‘Nymphomaniac’ investigates female sexuality

via+Magnolia+Pictures

via Magnolia Pictures

Alex Greenberger, Arts Editor

From its title, Lars von Trier’s four-hour, two-volume character study “Nymphomaniac” does not exactly sound like a feminist gem. It reads more like the title of a ’70s porn film, and that is not entirely an accident. The film, which focuses on a sex addict’s life, features eyefuls of unsimulated sex, the kind that rarely graces movie theaters.

But by the film’s end, it becomes clear that “Nymphomaniac’s” protagonist, Joe (Charlotte Gainsbourg), regrets nothing, even if she claims to hate herself. She is proud of her many imperfections, and she is proud of her body. More than anything else, she is proud to be a woman. Though early on “Nymphomaniac” includes lines like, “I discovered my cunt at age two,” the film is an empowering look at female sexuality, and how women can use it to reel in and repel the men around them.

Sexuality, the controversial Danish director argues, is how people survive. Women simply understand and use it with purpose, unlike men. In the film’s finest sequence, three of Joe’s most important sexual affairs are shown at the same time — love, lust and something in between are juxtaposed. In none of the cases do the men realize what Joe is doing, but in all cases, the audience knows that she is in control.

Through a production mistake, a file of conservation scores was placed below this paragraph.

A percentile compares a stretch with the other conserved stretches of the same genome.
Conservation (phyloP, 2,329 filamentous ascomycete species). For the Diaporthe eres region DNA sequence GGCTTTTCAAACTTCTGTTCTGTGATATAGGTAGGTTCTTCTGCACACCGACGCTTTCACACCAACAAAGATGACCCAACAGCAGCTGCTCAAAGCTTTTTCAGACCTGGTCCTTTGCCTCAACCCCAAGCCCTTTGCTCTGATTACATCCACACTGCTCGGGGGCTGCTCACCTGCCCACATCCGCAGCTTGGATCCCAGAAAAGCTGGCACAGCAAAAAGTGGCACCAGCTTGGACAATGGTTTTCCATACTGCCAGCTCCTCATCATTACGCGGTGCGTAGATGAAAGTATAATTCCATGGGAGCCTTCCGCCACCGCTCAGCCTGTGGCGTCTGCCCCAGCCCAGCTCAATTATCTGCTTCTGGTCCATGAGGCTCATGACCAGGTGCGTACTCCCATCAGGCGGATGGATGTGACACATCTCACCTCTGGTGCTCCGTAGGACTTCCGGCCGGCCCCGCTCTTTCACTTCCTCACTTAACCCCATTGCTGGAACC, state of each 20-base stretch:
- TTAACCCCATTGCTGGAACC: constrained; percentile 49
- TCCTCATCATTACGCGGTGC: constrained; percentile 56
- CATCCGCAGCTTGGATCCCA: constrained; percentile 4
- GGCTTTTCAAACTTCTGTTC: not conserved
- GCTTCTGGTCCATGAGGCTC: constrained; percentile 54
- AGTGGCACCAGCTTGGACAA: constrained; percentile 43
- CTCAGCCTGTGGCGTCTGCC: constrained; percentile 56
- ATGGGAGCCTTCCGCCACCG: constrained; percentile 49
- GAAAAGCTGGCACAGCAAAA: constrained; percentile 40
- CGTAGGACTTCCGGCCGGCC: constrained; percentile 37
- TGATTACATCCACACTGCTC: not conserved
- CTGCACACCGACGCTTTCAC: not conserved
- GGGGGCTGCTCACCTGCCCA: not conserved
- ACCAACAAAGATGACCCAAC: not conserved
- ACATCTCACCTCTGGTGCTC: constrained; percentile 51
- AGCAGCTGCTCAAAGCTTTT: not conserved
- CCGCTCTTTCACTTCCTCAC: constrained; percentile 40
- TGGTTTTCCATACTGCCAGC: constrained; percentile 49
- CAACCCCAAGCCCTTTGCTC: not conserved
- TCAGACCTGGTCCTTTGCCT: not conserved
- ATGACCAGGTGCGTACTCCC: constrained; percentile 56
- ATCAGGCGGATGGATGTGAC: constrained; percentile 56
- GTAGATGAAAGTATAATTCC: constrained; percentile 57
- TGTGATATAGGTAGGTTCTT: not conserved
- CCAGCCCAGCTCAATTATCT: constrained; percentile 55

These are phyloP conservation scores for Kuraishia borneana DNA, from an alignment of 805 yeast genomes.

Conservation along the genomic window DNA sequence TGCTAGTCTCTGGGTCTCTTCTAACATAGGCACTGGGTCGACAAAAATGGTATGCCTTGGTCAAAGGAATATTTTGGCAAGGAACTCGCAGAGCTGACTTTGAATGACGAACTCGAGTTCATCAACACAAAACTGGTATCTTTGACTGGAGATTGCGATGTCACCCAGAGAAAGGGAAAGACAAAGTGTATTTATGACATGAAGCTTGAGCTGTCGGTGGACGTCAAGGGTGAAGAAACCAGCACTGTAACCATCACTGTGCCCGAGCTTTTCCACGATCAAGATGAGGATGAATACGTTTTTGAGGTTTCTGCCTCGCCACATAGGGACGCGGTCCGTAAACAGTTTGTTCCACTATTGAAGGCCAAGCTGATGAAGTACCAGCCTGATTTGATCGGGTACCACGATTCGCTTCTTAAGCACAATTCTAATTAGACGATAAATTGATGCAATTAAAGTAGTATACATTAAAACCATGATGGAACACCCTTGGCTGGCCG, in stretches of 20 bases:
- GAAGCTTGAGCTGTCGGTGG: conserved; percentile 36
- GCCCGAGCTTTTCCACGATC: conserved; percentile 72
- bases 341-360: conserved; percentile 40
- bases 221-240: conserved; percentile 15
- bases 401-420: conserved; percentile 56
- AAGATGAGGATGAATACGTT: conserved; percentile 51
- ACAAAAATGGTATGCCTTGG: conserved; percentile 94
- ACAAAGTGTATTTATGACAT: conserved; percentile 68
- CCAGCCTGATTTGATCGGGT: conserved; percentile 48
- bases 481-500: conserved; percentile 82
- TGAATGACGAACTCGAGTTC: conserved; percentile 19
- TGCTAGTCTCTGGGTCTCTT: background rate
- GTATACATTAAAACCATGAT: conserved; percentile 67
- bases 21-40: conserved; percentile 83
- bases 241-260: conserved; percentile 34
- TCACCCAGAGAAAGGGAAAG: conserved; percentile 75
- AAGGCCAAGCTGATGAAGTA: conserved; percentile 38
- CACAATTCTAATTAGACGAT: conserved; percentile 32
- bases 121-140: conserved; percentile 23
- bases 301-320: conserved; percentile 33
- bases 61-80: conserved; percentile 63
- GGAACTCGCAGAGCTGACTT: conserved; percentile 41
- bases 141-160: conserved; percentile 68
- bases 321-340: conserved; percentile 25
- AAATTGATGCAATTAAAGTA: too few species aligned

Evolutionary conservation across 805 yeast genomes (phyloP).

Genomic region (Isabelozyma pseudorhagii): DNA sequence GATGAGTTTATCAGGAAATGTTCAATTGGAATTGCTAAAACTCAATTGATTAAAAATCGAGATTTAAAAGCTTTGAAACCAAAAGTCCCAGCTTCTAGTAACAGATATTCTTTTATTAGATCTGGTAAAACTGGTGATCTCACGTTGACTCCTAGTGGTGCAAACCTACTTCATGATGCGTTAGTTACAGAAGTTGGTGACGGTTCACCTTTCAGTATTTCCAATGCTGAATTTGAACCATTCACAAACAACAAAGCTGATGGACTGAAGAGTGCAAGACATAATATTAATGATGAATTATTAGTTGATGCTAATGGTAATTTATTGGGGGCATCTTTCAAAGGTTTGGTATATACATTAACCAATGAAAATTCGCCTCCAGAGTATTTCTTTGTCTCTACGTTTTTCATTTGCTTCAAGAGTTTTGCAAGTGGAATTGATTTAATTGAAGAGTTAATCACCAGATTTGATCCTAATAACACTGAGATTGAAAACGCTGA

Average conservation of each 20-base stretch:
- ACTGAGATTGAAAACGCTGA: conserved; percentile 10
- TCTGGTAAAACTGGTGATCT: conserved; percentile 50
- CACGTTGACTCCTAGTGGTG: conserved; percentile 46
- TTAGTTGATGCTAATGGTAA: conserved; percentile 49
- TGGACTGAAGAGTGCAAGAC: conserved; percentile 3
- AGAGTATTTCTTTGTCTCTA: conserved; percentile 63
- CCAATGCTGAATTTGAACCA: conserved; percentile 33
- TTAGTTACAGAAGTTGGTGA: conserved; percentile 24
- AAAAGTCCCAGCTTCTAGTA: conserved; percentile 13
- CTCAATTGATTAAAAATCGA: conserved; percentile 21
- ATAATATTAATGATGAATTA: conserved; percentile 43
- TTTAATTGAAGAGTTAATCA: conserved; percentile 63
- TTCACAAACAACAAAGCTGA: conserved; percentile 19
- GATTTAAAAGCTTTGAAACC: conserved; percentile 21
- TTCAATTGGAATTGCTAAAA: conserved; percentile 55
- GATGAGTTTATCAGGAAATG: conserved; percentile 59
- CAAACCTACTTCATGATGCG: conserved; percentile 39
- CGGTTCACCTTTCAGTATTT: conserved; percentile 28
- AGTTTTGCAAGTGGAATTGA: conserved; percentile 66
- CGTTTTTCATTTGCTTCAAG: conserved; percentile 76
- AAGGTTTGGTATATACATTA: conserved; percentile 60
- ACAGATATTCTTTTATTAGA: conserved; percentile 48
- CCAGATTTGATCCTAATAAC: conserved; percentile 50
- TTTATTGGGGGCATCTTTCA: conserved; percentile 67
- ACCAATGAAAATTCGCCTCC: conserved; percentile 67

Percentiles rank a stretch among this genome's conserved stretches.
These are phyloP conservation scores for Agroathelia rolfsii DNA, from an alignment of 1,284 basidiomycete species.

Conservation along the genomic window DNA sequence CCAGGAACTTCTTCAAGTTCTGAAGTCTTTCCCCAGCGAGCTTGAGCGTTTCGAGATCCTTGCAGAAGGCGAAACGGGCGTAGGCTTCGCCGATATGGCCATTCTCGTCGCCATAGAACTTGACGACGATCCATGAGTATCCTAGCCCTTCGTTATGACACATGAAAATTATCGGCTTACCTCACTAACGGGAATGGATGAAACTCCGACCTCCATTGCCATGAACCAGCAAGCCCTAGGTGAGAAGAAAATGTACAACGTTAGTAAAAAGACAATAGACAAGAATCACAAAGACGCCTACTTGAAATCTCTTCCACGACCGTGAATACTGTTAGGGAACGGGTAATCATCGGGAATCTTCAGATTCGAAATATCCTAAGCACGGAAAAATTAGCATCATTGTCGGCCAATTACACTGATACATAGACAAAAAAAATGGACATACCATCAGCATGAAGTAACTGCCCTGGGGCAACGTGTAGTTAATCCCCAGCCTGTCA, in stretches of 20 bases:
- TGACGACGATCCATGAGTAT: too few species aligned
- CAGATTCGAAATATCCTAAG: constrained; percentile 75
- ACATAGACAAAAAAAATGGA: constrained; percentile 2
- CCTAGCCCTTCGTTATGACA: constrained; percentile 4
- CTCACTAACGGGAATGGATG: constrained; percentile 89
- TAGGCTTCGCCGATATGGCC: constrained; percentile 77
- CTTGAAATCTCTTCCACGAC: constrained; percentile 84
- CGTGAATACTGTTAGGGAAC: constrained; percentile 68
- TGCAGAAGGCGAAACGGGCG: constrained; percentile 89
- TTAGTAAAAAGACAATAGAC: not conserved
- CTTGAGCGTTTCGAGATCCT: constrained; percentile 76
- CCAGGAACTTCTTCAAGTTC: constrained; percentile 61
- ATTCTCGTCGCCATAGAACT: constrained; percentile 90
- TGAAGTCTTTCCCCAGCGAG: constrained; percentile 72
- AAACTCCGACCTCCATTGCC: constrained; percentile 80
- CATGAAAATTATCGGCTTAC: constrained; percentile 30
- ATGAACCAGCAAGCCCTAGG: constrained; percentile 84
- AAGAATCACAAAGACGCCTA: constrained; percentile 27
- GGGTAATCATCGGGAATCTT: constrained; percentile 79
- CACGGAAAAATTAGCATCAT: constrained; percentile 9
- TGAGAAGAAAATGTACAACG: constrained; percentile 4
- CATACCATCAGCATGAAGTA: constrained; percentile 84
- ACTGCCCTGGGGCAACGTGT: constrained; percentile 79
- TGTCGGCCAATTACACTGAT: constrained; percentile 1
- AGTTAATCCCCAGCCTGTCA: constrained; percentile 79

Many critics have been quick to point out what seemed like misogyny in von Trier’s past films, in which women are usually hurt — sometimes physically, sometimes mentally, always brutally — by the men around them. “Nymphomaniac” might just be the one to prove the critics wrong. Its occasional forays into sexism are ironic, and that may be what von Trier was doing in the past. Perhaps the women were in control all along.

A version of this article appeared in the Fall 2014 Arts Issue. Email Alex Greenberger at [email protected]